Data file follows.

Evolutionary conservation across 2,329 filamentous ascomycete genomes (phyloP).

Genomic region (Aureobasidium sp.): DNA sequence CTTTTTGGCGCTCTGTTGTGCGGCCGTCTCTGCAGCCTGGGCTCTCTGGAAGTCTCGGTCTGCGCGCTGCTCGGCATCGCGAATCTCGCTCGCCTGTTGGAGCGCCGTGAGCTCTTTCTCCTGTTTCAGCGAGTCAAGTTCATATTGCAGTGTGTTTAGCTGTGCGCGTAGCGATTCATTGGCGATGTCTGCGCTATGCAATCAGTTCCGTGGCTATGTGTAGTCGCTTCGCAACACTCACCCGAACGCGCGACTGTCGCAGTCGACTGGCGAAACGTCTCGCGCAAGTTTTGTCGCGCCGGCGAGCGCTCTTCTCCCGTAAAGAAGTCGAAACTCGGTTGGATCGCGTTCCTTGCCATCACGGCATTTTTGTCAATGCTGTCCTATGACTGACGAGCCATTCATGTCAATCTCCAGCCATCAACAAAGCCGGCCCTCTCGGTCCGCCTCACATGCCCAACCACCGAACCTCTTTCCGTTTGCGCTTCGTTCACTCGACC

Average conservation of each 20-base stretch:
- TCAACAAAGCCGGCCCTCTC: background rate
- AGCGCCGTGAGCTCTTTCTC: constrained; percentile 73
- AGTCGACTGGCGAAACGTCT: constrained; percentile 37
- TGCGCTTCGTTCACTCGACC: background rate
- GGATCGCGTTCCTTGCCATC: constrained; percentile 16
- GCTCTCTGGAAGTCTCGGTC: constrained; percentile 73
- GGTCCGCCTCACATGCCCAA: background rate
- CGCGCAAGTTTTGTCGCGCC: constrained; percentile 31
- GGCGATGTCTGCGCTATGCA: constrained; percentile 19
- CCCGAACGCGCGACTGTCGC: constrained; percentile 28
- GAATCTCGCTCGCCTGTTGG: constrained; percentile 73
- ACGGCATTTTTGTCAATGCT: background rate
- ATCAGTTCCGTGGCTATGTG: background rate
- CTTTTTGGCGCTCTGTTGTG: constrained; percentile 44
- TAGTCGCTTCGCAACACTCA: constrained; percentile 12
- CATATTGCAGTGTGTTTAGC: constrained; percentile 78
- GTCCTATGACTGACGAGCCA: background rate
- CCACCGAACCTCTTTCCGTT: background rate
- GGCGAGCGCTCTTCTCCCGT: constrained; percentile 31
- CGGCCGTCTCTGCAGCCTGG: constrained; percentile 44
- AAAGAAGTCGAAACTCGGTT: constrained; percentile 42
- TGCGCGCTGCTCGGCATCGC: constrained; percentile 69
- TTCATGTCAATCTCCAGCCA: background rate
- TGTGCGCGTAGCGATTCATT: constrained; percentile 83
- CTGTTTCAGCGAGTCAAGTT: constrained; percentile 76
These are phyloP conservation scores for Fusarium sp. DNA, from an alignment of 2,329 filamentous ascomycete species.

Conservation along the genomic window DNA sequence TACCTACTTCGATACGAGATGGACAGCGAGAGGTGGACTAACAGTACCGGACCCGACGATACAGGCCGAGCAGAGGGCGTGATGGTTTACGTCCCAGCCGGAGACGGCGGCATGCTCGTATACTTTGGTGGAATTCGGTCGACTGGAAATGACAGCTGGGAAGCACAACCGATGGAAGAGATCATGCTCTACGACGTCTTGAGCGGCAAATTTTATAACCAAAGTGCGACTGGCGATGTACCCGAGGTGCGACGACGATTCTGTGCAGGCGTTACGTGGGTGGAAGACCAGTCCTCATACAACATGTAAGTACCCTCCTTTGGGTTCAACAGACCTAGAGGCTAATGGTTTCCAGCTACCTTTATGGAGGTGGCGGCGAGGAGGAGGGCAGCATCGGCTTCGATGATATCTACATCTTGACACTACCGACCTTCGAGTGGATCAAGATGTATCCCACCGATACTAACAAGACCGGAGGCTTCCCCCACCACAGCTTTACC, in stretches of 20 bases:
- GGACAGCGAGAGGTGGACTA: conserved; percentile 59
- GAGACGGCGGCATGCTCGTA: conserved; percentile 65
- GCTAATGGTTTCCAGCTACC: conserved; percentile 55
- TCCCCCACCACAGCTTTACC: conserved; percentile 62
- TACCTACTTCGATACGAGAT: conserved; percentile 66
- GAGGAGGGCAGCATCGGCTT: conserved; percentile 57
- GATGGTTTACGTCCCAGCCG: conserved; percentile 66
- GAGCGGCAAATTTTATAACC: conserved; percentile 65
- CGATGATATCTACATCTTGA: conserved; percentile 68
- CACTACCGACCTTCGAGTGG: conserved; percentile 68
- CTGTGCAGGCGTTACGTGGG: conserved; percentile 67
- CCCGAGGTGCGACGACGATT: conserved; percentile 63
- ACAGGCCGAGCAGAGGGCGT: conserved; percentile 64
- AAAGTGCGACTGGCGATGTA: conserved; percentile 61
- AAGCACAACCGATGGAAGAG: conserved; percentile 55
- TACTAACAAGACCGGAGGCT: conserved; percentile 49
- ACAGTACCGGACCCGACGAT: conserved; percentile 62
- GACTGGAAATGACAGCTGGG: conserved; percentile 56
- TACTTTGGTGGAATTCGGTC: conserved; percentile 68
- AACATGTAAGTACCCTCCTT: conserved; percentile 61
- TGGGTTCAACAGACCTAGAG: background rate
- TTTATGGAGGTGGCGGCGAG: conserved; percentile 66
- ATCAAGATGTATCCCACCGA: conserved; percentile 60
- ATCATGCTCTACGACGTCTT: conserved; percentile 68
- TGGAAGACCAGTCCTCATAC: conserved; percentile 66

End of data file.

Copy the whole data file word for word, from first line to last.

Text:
Evolutionary conservation across 2,329 filamentous ascomycete genomes (phyloP).

Genomic region (Aureobasidium sp.): DNA sequence CTTTTTGGCGCTCTGTTGTGCGGCCGTCTCTGCAGCCTGGGCTCTCTGGAAGTCTCGGTCTGCGCGCTGCTCGGCATCGCGAATCTCGCTCGCCTGTTGGAGCGCCGTGAGCTCTTTCTCCTGTTTCAGCGAGTCAAGTTCATATTGCAGTGTGTTTAGCTGTGCGCGTAGCGATTCATTGGCGATGTCTGCGCTATGCAATCAGTTCCGTGGCTATGTGTAGTCGCTTCGCAACACTCACCCGAACGCGCGACTGTCGCAGTCGACTGGCGAAACGTCTCGCGCAAGTTTTGTCGCGCCGGCGAGCGCTCTTCTCCCGTAAAGAAGTCGAAACTCGGTTGGATCGCGTTCCTTGCCATCACGGCATTTTTGTCAATGCTGTCCTATGACTGACGAGCCATTCATGTCAATCTCCAGCCATCAACAAAGCCGGCCCTCTCGGTCCGCCTCACATGCCCAACCACCGAACCTCTTTCCGTTTGCGCTTCGTTCACTCGACC

Average conservation of each 20-base stretch:
- TCAACAAAGCCGGCCCTCTC: background rate
- AGCGCCGTGAGCTCTTTCTC: constrained; percentile 73
- AGTCGACTGGCGAAACGTCT: constrained; percentile 37
- TGCGCTTCGTTCACTCGACC: background rate
- GGATCGCGTTCCTTGCCATC: constrained; percentile 16
- GCTCTCTGGAAGTCTCGGTC: constrained; percentile 73
- GGTCCGCCTCACATGCCCAA: background rate
- CGCGCAAGTTTTGTCGCGCC: constrained; percentile 31
- GGCGATGTCTGCGCTATGCA: constrained; percentile 19
- CCCGAACGCGCGACTGTCGC: constrained; percentile 28
- GAATCTCGCTCGCCTGTTGG: constrained; percentile 73
- ACGGCATTTTTGTCAATGCT: background rate
- ATCAGTTCCGTGGCTATGTG: background rate
- CTTTTTGGCGCTCTGTTGTG: constrained; percentile 44
- TAGTCGCTTCGCAACACTCA: constrained; percentile 12
- CATATTGCAGTGTGTTTAGC: constrained; percentile 78
- GTCCTATGACTGACGAGCCA: background rate
- CCACCGAACCTCTTTCCGTT: background rate
- GGCGAGCGCTCTTCTCCCGT: constrained; percentile 31
- CGGCCGTCTCTGCAGCCTGG: constrained; percentile 44
- AAAGAAGTCGAAACTCGGTT: constrained; percentile 42
- TGCGCGCTGCTCGGCATCGC: constrained; percentile 69
- TTCATGTCAATCTCCAGCCA: background rate
- TGTGCGCGTAGCGATTCATT: constrained; percentile 83
- CTGTTTCAGCGAGTCAAGTT: constrained; percentile 76
These are phyloP conservation scores for Fusarium sp. DNA, from an alignment of 2,329 filamentous ascomycete species.

Conservation along the genomic window DNA sequence TACCTACTTCGATACGAGATGGACAGCGAGAGGTGGACTAACAGTACCGGACCCGACGATACAGGCCGAGCAGAGGGCGTGATGGTTTACGTCCCAGCCGGAGACGGCGGCATGCTCGTATACTTTGGTGGAATTCGGTCGACTGGAAATGACAGCTGGGAAGCACAACCGATGGAAGAGATCATGCTCTACGACGTCTTGAGCGGCAAATTTTATAACCAAAGTGCGACTGGCGATGTACCCGAGGTGCGACGACGATTCTGTGCAGGCGTTACGTGGGTGGAAGACCAGTCCTCATACAACATGTAAGTACCCTCCTTTGGGTTCAACAGACCTAGAGGCTAATGGTTTCCAGCTACCTTTATGGAGGTGGCGGCGAGGAGGAGGGCAGCATCGGCTTCGATGATATCTACATCTTGACACTACCGACCTTCGAGTGGATCAAGATGTATCCCACCGATACTAACAAGACCGGAGGCTTCCCCCACCACAGCTTTACC, in stretches of 20 bases:
- GGACAGCGAGAGGTGGACTA: conserved; percentile 59
- GAGACGGCGGCATGCTCGTA: conserved; percentile 65
- GCTAATGGTTTCCAGCTACC: conserved; percentile 55
- TCCCCCACCACAGCTTTACC: conserved; percentile 62
- TACCTACTTCGATACGAGAT: conserved; percentile 66
- GAGGAGGGCAGCATCGGCTT: conserved; percentile 57
- GATGGTTTACGTCCCAGCCG: conserved; percentile 66
- GAGCGGCAAATTTTATAACC: conserved; percentile 65
- CGATGATATCTACATCTTGA: conserved; percentile 68
- CACTACCGACCTTCGAGTGG: conserved; percentile 68
- CTGTGCAGGCGTTACGTGGG: conserved; percentile 67
- CCCGAGGTGCGACGACGATT: conserved; percentile 63
- ACAGGCCGAGCAGAGGGCGT: conserved; percentile 64
- AAAGTGCGACTGGCGATGTA: conserved; percentile 61
- AAGCACAACCGATGGAAGAG: conserved; percentile 55
- TACTAACAAGACCGGAGGCT: conserved; percentile 49
- ACAGTACCGGACCCGACGAT: conserved; percentile 62
- GACTGGAAATGACAGCTGGG: conserved; percentile 56
- TACTTTGGTGGAATTCGGTC: conserved; percentile 68
- AACATGTAAGTACCCTCCTT: conserved; percentile 61
- TGGGTTCAACAGACCTAGAG: background rate
- TTTATGGAGGTGGCGGCGAG: conserved; percentile 66
- ATCAAGATGTATCCCACCGA: conserved; percentile 60
- ATCATGCTCTACGACGTCTT: conserved; percentile 68
- TGGAAGACCAGTCCTCATAC: conserved; percentile 66